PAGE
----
A High Court judge has approved a compensation scheme for victims of sexual abuse by Jimmy Savile.
Mr Justice Sales sanctioned the scheme - agreed between the executor of Savile's estate and lawyers representing alleged victims - at a High Court hearing in London today.
The judge also dismissed an attempt to replace the NatWest bank as executor of the Savile estate.
A solicitor representing alleged victims said after the hearing that the scheme would not guarantee payouts but would provide a framework within which claims could be analysed.
She said the BBC and NHS also supported the scheme and the aim was to avoid litigation.
"This is a great result for the victims of Jimmy Savile," added Liz Dux, who works for law firm Slater & Gordon.
"The ratification of the scheme should allow the quickest possible closure to this horrific affair for those who were abused."
She went on: "This process has already taken some considerable time and the victims, more than anything else, want redress and recognition for the terrible abuse they suffered at the hands of this predatory sex offender.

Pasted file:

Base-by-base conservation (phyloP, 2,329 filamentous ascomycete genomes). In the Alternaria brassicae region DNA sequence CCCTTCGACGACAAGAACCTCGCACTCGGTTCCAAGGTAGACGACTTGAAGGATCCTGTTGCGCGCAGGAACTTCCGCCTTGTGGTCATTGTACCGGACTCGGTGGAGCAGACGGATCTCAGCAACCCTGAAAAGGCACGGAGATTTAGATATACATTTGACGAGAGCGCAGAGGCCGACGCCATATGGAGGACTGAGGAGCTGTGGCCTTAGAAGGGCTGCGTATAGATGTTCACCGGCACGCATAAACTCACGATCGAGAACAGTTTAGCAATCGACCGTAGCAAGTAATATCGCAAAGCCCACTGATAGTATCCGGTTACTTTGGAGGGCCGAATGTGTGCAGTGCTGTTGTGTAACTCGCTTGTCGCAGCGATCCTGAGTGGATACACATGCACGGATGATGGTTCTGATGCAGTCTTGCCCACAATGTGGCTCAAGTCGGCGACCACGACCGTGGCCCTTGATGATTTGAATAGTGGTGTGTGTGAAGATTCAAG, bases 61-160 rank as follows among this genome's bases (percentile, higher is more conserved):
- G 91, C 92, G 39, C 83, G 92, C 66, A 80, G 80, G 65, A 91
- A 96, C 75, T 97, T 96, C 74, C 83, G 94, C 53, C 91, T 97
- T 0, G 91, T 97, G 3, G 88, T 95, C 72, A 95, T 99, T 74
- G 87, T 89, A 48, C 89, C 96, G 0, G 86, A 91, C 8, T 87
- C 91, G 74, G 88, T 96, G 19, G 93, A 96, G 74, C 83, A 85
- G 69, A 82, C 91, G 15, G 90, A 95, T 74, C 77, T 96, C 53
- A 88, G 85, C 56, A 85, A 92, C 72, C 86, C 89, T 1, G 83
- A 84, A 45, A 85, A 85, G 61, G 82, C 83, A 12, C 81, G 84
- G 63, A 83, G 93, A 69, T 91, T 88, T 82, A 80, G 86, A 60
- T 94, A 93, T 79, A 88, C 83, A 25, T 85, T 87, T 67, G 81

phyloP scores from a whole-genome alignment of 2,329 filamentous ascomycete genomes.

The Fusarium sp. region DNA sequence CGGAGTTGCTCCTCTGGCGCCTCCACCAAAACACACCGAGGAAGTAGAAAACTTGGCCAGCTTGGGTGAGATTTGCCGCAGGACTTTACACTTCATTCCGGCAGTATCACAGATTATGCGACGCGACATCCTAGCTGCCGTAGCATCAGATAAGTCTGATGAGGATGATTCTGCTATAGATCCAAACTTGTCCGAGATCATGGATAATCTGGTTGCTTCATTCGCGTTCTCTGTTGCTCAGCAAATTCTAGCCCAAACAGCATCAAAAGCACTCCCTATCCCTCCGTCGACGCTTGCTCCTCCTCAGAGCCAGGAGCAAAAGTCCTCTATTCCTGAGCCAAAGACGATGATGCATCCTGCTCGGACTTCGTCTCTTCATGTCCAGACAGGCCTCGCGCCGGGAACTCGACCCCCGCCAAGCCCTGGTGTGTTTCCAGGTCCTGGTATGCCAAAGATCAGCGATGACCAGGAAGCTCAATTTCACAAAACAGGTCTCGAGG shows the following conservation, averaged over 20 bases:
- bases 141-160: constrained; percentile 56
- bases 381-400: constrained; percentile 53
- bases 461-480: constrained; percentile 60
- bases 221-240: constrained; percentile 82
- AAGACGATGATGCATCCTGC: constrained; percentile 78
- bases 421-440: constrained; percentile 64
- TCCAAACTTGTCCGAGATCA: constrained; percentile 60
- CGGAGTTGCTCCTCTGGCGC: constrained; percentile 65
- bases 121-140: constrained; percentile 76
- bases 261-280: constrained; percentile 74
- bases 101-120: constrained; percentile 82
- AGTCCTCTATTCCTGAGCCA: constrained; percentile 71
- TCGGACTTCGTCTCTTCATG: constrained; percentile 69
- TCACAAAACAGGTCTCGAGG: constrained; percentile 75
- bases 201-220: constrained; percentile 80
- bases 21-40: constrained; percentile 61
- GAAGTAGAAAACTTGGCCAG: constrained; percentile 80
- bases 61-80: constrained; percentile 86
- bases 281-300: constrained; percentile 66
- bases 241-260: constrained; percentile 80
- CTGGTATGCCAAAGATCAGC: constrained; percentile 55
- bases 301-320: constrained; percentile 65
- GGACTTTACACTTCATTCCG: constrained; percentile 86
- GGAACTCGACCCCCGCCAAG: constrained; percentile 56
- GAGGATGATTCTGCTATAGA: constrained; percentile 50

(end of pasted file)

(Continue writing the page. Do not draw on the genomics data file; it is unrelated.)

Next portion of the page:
"Today there is a definite light at the end of this very dark tunnel and that is reason for the victims to take heart."
Lawyers say around 140 people have made compensation claims.
And Mr Justice Sales said anyone who thought that they had a claim should come forward.
The Jimmy Savile Charitable Trust - the major beneficiary of the estate, thought to be worth around £4 million - had wanted the bank replaced as executor.
Trust bosses said they were unhappy with the bank's performance as executor and suggested that compensation issues had not been fully thought through.
They told the judge that a new administrator should be appointed.
Mr Justice Sales dismissed the trust's application - and approved the compensation scheme - at the end of a three-day hearing.
He said he would give detailed reasons for his decision at a later date.